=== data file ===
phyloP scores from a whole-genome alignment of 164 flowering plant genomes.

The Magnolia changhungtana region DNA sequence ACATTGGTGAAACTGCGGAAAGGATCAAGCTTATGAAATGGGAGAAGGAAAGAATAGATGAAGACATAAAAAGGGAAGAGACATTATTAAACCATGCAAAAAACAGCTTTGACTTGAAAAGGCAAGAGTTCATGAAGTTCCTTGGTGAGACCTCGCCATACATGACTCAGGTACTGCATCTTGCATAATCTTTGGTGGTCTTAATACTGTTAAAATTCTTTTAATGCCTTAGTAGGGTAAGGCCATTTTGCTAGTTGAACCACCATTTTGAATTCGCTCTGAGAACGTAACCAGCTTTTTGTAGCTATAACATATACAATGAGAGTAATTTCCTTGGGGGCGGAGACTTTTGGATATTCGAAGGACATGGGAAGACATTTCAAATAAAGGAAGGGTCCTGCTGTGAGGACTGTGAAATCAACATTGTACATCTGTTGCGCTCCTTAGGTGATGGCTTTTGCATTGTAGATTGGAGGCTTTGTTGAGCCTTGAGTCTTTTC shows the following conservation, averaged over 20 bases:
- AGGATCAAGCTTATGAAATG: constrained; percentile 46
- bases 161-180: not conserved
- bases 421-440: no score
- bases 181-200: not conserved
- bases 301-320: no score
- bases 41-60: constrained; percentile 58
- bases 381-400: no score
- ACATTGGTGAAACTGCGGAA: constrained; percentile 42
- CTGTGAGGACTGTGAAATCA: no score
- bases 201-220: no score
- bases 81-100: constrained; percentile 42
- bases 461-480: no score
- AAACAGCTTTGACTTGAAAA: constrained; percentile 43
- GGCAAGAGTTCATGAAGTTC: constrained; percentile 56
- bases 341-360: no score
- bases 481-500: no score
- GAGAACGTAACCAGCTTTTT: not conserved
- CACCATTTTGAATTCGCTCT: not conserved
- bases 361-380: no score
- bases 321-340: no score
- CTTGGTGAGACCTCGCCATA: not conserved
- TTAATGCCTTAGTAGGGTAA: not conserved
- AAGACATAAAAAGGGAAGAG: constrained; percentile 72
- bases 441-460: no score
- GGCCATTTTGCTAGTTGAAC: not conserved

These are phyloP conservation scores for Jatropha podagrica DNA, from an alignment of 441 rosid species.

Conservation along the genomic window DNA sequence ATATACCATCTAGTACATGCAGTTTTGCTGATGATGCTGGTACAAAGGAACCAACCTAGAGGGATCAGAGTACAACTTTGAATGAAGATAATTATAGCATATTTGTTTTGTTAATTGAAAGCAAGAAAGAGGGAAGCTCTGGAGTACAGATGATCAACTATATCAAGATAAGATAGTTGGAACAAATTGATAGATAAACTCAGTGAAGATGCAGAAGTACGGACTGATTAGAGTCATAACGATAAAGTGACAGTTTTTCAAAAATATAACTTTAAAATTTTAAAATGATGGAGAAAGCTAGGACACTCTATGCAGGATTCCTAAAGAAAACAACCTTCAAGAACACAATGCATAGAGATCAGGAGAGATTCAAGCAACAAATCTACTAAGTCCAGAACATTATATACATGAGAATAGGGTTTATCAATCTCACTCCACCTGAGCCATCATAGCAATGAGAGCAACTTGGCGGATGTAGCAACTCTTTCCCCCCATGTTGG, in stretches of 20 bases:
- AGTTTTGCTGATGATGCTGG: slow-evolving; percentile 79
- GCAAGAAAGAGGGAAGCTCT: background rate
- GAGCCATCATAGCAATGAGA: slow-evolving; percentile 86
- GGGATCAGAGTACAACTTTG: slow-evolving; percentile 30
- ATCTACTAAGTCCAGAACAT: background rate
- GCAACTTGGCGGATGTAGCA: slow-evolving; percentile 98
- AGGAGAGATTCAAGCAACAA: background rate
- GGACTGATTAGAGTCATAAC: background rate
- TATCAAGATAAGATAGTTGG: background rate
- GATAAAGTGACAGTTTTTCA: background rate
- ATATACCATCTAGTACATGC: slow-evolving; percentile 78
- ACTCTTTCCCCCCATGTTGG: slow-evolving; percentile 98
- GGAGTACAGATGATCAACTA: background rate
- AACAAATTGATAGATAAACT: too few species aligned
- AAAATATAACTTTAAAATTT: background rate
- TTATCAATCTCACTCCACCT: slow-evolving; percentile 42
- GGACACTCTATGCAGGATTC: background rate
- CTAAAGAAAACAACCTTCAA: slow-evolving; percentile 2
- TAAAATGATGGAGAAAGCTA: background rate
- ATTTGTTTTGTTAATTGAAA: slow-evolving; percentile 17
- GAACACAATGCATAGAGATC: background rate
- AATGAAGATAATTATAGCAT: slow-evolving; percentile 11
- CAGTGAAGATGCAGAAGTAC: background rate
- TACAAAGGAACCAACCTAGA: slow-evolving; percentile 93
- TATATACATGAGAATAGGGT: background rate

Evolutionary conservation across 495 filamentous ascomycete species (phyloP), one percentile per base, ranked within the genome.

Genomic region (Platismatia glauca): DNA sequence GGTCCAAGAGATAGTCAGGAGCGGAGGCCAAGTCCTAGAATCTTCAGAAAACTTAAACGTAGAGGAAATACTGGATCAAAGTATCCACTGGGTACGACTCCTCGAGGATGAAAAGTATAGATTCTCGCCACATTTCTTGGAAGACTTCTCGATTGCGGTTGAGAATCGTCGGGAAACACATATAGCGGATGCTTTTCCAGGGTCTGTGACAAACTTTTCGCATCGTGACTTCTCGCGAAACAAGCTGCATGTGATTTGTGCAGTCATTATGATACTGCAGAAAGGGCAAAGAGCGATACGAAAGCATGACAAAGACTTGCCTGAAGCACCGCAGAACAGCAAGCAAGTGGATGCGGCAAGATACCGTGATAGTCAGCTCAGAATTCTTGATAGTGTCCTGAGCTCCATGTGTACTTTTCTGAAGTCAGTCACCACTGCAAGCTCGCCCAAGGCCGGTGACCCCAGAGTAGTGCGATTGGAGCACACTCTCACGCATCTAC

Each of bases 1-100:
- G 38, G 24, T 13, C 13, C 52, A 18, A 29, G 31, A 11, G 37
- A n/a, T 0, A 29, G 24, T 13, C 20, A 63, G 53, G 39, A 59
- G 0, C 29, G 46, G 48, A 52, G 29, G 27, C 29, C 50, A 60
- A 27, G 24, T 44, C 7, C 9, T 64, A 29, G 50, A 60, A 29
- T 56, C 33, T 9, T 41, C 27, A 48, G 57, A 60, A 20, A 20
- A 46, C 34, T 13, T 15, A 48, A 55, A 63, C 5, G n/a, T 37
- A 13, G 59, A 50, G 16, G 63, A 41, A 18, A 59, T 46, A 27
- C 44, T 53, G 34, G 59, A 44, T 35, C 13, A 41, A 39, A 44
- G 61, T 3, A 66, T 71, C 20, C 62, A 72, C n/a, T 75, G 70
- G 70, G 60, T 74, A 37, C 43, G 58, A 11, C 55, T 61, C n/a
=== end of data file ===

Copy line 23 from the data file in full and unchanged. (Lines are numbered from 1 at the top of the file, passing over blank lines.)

- CTTGGTGAGACCTCGCCATA: not conserved